Shortly after Eric Rickin turned 39, the panic set in about his impending 40th birthday. Self-described as “risk-averse” and staving off an impending mid-life crisis, Eric put aside thoughts of the stereotypical sports car, and instead picked up his bicycle and decided to put the pedal to the metal in a different way – to benefit the Squirrel Hill Community Food Pantry.
“Almost turning 40, I had to do something out of my comfort zone,” he said. “I wanted to use this opportunity to make my mid-life crisis productive and encourage my friends, family and myself to do a good thing in the community.”
As his 40th birthday approaches in September, Eric has focused on training for and completing an upcoming bike ride from Pittsburgh to Washington, D.C. in 5 days, and raising funds for SHCFP along the way.
“I’d like my ride to be a force for good,” Eric said on his blog, www.ericsbigride.com. “I feel that this is my part in tikkun olam.”
“Tikkun olam” is a Hebrew phrase that means “repairing the world” or “healing the world,” suggesting a shared responsibility across humanity to help in healing, repairing and transforming the world in each individual’s own way.
Eric is passionate about the work and mission of SHCFP, which was also his late grandmother’s favorite charitable cause, for providing for those who are hungry in the 15217 zip code, as well as serving Jewish individuals and families throughout Pittsburgh who keep kosher and are in need of food assistance.
“I like that the Pantry serves kosher Jews in need of food assistance,” Eric said. “Poverty can sometimes be hidden within the Jewish community, and the Pantry does a good job of serving that need.”
As more people in our communities are struggling with economic uncertainty and food insecurity, for some, the Pantry is their only hope of putting food on the table. SHCFP’s services are crucial to ensuring individuals and families in our community are able to feed and provide for themselves, and we work to help our clients achieve and maintain self-sufficiency.
The Pantry depends entirely on grants, the generous contributions of donors and the time and talents of volunteers to fulfill its mission of ensuring food security and helping individuals and families in our community achieve as much self-sufficiency and independence as possible.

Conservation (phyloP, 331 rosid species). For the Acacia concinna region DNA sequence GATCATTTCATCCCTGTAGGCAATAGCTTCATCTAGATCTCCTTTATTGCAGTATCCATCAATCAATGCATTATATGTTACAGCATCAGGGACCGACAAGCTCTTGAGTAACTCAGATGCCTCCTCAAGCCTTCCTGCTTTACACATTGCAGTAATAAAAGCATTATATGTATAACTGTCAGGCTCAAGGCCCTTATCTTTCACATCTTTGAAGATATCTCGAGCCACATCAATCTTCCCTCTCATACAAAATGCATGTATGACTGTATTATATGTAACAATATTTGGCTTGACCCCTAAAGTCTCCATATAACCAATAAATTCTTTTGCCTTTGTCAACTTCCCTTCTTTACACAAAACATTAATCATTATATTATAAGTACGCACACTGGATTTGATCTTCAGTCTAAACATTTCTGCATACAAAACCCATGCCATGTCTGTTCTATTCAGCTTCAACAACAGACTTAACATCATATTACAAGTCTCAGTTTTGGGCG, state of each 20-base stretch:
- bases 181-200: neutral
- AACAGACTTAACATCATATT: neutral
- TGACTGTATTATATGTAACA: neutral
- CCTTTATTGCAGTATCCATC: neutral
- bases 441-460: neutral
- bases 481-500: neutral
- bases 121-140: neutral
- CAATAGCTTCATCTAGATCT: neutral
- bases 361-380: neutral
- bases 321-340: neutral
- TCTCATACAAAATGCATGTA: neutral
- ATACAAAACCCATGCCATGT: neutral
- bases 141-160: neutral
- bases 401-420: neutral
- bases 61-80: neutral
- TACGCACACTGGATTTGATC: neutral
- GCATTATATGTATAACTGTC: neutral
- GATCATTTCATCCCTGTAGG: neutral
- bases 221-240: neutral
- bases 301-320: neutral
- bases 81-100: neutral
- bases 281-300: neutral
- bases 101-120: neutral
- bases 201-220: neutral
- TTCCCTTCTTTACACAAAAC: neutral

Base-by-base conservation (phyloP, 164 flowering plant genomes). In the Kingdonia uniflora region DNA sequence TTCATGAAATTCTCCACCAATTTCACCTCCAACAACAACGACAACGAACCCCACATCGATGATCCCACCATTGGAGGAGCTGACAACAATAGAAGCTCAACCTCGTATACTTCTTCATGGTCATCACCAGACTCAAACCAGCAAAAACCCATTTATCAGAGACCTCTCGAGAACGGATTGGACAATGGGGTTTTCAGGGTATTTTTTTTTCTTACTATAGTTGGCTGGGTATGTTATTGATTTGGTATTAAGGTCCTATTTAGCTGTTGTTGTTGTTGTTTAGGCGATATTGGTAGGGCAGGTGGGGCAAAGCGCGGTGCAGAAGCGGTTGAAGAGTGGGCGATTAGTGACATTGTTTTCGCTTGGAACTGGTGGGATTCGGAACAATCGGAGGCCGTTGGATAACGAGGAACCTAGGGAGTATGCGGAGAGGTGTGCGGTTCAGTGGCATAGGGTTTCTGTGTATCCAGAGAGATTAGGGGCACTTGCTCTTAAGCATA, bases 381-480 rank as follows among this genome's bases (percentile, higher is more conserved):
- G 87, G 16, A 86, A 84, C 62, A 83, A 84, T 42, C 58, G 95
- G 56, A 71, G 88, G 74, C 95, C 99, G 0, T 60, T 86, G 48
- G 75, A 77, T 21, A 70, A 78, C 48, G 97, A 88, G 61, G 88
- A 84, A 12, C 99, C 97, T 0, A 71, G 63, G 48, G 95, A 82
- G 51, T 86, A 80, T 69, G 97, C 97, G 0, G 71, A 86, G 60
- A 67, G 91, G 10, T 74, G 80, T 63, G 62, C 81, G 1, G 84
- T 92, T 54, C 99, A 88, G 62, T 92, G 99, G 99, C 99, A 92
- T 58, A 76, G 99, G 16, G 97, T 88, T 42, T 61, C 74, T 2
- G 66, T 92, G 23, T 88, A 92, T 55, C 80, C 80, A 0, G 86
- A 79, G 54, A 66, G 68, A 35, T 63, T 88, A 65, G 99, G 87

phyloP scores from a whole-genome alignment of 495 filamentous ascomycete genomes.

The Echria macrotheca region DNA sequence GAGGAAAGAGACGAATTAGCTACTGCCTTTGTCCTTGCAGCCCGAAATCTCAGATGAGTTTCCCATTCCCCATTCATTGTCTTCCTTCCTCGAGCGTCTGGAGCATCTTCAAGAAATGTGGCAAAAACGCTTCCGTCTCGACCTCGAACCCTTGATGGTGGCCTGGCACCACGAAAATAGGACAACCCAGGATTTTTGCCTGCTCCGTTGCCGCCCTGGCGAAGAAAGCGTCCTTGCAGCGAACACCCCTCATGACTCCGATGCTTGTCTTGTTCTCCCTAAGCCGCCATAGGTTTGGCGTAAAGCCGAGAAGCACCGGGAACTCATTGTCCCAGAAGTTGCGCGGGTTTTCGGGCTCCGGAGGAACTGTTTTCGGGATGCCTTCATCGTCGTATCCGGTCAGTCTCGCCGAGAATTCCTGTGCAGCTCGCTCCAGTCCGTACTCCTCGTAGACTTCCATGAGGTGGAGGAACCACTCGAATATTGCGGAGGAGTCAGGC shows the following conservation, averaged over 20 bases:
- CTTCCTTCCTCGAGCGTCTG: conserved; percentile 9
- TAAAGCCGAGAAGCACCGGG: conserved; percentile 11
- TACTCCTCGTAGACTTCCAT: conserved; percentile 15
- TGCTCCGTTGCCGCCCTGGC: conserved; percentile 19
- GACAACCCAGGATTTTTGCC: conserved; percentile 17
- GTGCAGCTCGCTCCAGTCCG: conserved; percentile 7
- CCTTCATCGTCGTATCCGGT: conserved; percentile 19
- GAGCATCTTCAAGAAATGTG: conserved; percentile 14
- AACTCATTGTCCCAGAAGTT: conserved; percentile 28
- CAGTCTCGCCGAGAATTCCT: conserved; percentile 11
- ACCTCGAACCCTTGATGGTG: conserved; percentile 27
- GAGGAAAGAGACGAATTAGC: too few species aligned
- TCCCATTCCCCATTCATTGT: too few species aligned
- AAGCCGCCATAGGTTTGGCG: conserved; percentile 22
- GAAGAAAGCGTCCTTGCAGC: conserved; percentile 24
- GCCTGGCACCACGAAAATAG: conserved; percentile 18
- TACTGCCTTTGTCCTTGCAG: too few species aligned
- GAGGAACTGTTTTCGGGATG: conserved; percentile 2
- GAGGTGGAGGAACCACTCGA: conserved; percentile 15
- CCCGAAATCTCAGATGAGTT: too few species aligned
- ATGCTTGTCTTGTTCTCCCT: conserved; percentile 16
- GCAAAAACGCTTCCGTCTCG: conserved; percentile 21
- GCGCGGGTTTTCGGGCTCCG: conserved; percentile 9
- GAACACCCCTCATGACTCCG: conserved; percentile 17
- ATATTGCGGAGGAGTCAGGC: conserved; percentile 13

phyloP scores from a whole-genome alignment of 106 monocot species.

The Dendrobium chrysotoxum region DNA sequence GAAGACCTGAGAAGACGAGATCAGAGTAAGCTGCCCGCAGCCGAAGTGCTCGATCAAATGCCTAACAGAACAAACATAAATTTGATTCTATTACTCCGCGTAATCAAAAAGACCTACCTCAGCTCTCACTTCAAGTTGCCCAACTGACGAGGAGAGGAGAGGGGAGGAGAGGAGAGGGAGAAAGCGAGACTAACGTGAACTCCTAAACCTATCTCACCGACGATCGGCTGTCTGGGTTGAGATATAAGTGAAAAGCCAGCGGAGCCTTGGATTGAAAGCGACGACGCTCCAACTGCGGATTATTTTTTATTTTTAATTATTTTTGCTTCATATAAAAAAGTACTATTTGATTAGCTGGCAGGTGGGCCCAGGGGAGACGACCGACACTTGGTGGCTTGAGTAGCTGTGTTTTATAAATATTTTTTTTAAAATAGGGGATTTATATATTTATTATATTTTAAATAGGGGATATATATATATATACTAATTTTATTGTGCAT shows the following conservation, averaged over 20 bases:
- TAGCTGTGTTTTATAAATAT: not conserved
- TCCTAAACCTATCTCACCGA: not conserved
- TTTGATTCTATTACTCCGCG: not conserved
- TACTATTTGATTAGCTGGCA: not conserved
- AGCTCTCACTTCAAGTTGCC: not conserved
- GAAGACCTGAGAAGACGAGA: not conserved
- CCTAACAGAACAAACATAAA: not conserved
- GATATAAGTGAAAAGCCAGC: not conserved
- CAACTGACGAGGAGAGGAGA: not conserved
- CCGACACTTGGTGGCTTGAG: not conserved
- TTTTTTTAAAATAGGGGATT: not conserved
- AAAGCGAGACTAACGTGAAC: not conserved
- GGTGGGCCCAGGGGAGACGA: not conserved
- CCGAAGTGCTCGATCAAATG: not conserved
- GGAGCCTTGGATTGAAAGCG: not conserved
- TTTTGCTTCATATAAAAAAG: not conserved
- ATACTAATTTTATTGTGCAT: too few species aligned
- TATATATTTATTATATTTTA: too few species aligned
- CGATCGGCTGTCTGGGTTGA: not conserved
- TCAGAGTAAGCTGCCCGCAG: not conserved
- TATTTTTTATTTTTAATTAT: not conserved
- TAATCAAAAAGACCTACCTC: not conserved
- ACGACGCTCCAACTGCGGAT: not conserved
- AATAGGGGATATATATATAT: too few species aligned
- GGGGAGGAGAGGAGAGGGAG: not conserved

In honor of his big ride, Eric will match every donation to the Pantry, dollar for dollar, up to $2,000. Any donation to the Pantry received by April 30th, 2013, will also count toward a challenge grant offered by the Feinstein Foundation, which will match donated funds to the Pantry through the end of April.
Now is the time to maximize your gift to SHCFP.
The financial support of our donors and community goes to work immediately, directly helping us provide food and supportive services to individuals and families living in our community who, without our help, would not be able to provide food for themselves and their families. The more money we raise before April 30th, the more we will receive from the Feinstein challenge to help the Pantry continue to provide food-assistance to those in need in the community.
For those inspired by Eric’s act of generosity, he encourages community members to get involved in charitable causes.
“Get involved in the community,” Eric said. “Try to give back in your own little way.”
To donate to the Pantry online now, click here and select: “Sq Hill Food Pantry Annual” under program designation to ensure your gift is counted toward the Feinstein matching challenge. If you’d like your gift to count toward Eric’s challenge as well, please be sure to type or write “Eric’s Big Ride” on your donation form. You can also donate to the Pantry by calling 412-422-7200 or by mailing your donation to the JF&CS office at 5743 Bartlett Street, Pittsburgh PA, 15217.
To learn more about the Squirrel Hill Community Food Pantry, visit our website. To volunteer or to find more ways you can help support the Pantry, please contact Tanya Bielski-Braham, Food Pantry Coordinator, at 412-421-5982 or by emailing email@example.com.